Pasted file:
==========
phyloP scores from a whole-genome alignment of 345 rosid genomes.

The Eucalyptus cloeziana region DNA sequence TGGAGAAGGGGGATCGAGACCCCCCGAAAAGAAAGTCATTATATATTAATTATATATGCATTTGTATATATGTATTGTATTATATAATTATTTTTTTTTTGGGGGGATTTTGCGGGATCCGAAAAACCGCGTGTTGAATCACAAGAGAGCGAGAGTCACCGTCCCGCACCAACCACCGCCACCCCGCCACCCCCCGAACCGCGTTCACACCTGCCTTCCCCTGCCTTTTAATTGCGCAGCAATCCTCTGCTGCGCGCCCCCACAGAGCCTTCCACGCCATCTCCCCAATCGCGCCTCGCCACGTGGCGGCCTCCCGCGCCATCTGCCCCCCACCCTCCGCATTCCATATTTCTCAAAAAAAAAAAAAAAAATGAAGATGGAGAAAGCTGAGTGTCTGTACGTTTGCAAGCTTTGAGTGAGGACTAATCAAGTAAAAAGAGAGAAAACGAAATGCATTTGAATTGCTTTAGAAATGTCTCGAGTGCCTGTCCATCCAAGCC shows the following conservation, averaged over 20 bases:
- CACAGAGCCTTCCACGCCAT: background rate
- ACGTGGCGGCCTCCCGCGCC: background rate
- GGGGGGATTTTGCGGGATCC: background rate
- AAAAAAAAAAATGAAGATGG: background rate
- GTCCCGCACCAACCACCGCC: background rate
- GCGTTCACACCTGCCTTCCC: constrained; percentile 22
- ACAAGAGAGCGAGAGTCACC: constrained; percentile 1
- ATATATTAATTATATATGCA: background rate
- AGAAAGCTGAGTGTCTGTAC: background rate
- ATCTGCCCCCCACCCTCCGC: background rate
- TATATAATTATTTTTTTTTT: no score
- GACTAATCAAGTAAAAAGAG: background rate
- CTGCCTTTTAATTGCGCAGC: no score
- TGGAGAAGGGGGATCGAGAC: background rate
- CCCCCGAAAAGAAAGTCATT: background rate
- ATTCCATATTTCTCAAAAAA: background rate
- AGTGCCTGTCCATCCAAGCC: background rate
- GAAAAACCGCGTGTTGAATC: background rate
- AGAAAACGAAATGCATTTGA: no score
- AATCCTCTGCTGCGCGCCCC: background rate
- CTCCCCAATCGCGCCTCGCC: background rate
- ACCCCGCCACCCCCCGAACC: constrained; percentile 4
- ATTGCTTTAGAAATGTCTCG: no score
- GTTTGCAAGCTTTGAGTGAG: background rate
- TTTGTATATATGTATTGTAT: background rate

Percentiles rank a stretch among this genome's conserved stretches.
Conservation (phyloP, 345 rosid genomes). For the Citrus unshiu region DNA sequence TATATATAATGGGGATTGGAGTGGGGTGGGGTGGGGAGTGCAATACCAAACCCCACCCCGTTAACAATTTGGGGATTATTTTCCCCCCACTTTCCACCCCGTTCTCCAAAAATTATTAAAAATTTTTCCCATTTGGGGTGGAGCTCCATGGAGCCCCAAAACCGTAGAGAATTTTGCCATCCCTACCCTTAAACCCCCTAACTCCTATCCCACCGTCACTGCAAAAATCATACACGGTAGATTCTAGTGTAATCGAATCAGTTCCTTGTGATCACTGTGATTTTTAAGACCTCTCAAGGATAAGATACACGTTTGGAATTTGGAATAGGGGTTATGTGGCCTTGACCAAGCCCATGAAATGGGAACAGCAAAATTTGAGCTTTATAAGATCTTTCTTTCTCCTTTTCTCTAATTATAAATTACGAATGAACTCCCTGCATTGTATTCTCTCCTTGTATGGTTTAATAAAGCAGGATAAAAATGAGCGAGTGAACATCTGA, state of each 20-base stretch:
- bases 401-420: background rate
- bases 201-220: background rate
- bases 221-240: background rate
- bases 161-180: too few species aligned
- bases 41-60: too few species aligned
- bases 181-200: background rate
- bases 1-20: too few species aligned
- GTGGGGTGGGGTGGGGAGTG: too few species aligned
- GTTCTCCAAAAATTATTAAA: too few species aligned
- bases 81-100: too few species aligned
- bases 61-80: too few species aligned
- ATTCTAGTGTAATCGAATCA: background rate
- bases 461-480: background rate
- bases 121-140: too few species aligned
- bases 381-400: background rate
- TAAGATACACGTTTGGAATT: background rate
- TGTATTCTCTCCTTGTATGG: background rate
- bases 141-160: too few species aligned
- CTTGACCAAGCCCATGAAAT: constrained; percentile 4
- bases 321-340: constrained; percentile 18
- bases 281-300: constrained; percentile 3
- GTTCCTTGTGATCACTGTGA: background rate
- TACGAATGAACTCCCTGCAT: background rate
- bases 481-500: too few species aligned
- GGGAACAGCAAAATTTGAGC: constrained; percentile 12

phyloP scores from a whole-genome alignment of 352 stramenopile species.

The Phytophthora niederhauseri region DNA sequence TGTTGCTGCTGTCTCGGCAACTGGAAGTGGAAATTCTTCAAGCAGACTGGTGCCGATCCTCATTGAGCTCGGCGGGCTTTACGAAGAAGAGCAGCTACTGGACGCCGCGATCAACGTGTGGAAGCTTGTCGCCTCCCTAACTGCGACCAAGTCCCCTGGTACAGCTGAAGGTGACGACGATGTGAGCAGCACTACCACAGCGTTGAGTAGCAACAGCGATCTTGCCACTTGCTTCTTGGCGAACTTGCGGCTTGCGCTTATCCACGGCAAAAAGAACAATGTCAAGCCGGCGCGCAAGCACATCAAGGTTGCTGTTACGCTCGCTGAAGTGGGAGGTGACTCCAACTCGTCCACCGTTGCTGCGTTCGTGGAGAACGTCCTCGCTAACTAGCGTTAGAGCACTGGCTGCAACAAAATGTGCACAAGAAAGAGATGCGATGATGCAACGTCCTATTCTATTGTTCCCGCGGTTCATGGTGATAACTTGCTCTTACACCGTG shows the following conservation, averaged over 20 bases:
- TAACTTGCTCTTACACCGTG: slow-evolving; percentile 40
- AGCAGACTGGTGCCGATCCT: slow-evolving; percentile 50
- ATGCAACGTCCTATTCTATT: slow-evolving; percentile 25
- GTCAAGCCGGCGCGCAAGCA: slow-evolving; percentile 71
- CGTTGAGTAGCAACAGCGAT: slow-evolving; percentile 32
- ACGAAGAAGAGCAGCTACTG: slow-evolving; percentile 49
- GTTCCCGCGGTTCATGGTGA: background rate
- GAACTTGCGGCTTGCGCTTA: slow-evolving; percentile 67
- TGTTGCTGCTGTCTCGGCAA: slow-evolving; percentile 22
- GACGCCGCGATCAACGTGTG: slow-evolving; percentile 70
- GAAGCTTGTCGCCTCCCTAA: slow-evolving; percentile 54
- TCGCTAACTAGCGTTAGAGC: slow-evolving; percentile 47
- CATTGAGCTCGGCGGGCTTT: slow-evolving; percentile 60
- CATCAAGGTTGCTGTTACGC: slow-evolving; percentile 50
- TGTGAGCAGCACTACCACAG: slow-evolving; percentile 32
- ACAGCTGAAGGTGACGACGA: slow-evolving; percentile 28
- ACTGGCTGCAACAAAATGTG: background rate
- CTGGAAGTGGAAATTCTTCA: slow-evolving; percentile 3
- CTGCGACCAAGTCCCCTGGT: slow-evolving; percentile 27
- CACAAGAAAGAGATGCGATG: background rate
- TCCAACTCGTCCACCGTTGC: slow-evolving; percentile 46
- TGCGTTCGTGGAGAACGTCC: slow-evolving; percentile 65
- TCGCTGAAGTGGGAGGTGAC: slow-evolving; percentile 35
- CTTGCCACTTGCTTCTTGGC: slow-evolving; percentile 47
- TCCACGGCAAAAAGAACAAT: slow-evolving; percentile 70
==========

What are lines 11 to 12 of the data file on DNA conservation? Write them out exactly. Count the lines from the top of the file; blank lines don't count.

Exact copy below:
- AGAAAGCTGAGTGTCTGTAC: background rate
- ATCTGCCCCCCACCCTCCGC: background rate